Data alignment for 32 bit reads?

I ran into a data alignment issue when trying to read 32 bit integer from global memory. I am not sure whether this is a compiler issue or a GPU architecture issue or just my stupidity…

Basically, I have declared a union like this to consolidate the memory accesses since the code does a lot of byte level reads from global memory…

typedef union {

  uint32_t i32;

  uint16_t i16[2];

  uint8_t plane[4];

} u_plane;

Now if I read a 32 bit int from global memory, depending on the alignment, I may not get the 32 bits I am expecting

uint32_t *ip_src0 = (uint32_t *) &src0[xx];

data0.i32 = *ip_src0;

This code only seems to work when (&src0[xx] MOD 4)==0. If (&src0[xx] MOD 4)==2, I get something different (I don’t know what I got but it is wrong on the GPU and it is too much work to figure out what was actually read)

The annoying thing is that this works fine in emulation mode…

So I end up doing this instead which runs slower but at least works correctly.

uint16_t *i16p_src0 = (uint16_t *) &src0[xx];

data0.i32 = i16p_src0[0] + (i16p_src0[1]<<16);

I tried to look at the PTX file but without an assembler manual, I can’t tell what the instructions are doing in detail.

Has anyone else seen this?


What type is src0 and what are the values of xx ?

The compiler is free to align access to uchar to 1 byte, so I hope your xx is a multiple of 4 in case src0 is uchar, right?


Hi Peter,

uint8_t src0 which points to somewhere inside a memory block allocated using cudaMalloc(). xx is basically 2thread_id.

Did I miss something in the programming guide which said 32 reads on 16 boundaries are illegal?

If the H/W does not support 32 bit reads on 16 bit alignments, I would have expected that the compiler to do something like this “i32 = i16[0] + i16[1]<<16)” on it’s own (or generate a compile error). It does appear to support 8 bit reads on byte boundaries properly based on an earlier but slower version of my kernel that worked (and from reading the ptx file).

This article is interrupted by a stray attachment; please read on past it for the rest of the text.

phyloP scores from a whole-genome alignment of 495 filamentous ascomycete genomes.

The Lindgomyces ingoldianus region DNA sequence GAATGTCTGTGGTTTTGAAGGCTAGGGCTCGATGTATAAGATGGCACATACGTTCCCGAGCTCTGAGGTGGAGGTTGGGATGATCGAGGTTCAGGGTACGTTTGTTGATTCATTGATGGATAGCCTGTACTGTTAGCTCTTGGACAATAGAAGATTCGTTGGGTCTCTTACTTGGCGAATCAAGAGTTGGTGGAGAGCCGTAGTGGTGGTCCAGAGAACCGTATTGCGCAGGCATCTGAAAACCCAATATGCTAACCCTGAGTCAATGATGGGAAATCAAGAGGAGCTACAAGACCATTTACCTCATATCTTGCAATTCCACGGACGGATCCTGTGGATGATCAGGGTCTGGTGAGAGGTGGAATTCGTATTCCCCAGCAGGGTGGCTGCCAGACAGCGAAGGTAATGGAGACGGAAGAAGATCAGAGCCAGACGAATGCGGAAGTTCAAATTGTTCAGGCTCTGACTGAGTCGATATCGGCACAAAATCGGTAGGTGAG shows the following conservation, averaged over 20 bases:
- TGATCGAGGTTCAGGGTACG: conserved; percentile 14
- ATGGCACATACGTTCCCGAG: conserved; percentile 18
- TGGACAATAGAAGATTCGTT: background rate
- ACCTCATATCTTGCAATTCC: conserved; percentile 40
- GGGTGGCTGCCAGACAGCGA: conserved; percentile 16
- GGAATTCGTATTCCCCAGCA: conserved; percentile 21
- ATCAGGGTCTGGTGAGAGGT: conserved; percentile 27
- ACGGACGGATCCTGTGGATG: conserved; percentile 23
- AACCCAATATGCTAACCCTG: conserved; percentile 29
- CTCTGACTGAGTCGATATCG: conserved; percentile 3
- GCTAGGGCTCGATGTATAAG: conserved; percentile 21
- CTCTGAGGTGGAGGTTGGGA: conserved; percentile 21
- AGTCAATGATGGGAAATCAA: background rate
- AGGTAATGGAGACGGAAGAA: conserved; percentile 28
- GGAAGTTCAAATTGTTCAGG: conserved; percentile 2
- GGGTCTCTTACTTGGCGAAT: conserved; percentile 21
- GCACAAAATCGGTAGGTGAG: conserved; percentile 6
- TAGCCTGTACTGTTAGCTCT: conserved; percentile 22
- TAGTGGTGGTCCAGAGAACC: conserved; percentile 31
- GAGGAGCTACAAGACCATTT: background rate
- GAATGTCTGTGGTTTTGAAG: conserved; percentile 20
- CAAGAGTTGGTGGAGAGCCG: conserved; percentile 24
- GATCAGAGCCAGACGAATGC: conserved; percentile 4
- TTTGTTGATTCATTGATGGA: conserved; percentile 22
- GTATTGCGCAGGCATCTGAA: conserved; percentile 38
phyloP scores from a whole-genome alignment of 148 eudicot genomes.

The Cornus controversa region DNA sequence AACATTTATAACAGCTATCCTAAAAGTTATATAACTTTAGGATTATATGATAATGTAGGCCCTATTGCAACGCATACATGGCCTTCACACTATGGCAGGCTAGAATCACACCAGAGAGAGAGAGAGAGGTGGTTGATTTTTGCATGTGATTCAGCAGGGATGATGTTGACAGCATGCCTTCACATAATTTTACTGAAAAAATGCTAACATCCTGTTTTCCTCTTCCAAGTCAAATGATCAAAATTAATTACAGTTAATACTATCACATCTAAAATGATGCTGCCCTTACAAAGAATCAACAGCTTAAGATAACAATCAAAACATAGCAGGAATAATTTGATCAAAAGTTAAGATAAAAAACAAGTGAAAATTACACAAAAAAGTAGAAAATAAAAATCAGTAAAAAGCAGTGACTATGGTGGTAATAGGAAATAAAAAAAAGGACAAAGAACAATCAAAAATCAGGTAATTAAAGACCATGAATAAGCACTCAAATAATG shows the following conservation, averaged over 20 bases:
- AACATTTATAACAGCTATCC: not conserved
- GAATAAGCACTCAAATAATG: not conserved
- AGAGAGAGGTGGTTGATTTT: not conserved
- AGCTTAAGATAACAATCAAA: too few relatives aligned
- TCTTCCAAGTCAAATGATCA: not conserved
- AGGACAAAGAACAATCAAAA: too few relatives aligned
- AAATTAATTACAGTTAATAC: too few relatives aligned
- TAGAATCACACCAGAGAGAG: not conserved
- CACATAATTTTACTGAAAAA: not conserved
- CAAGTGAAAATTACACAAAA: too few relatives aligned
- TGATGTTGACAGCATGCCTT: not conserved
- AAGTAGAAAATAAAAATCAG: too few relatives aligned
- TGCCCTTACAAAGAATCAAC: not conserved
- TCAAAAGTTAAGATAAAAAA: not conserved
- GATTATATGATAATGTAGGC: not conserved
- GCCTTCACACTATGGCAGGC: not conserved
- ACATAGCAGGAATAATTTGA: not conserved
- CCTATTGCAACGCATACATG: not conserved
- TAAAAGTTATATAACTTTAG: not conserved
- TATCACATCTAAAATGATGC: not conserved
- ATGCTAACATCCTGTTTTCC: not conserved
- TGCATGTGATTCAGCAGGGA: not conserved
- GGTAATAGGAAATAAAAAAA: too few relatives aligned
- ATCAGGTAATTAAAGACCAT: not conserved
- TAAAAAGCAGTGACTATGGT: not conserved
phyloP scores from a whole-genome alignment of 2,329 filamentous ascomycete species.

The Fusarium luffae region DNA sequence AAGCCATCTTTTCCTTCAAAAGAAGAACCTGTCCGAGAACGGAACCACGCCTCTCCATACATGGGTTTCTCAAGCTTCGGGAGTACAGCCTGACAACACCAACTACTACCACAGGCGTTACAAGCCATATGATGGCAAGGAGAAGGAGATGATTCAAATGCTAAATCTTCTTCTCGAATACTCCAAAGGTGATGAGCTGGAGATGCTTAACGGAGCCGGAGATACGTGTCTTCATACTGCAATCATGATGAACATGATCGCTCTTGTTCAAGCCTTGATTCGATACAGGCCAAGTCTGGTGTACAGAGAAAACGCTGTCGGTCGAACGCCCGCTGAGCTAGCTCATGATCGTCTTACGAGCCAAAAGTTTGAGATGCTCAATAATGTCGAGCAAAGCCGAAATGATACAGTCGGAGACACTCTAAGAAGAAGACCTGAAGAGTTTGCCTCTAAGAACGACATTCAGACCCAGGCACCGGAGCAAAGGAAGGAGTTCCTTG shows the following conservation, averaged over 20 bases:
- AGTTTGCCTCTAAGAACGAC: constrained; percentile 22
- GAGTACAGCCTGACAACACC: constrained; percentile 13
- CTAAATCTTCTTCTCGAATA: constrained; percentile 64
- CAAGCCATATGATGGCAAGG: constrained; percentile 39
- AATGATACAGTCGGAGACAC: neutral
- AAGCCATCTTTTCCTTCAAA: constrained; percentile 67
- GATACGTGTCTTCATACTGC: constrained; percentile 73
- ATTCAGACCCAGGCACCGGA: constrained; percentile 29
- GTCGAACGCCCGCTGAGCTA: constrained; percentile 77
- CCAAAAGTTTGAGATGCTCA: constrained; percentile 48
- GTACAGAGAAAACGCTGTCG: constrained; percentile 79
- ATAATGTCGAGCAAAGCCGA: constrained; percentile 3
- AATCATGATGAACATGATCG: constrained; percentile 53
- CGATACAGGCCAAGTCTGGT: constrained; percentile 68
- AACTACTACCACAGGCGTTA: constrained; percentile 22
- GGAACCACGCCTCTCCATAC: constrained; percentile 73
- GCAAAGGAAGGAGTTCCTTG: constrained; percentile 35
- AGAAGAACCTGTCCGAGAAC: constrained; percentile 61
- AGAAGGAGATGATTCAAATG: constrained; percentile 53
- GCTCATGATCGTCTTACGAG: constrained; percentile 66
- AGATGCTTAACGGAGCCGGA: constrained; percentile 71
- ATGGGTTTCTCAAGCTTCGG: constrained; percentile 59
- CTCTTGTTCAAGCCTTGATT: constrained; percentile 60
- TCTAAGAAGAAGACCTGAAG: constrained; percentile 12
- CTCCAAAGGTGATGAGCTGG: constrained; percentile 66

Video codecs does a lot of ops at byte level so I can’t just rewrite the code to get rid of them.


You can read 32bits from any alignment, but in the code above the increment of src0 is resolved by the compiler as incrementing a uint8 pointer, which is xx * sizeof(unit8). So you will end up with a pointer that does not point to the beginning of a u_plane if xx isn’t a multiple of 4. The operator has precedence over the address operator. This is true for C as it is for CUDA.


That is correct and it is what I need. ip_src is a pointer into src0 that will be either 32 bit-aligned or 16 bit-aligned depending on xx (which is thread_id*2). u_plane is intended to be a register copy of what is in src0[xx].

I wanted to read all 32 bits in 1 read if possible rather then 2 16 bit reads which I am doing (or 4 byte sized reads). After this read, I operate on a byte-basis on the (register) copy of the data stored in u_plane.

Originally, when I ran into this problem, my code looked like this…

typedef union {

  uint32_t i32;

  uint16_t i16[2];

  uint8_t plane[4];

} u_plane;

uint8_t *src0 = a computed index (16 byte aligned) into a malloc'ed buffer;

u_plane data0;

uint32_t *ip_src0 = (uint32_t *) &src0[xx];

data0.i32 = *ip_src0;

unsigned int t0 = data0.plane[0] + data0.plane[1]

[... and so on as the code operate on each byte...]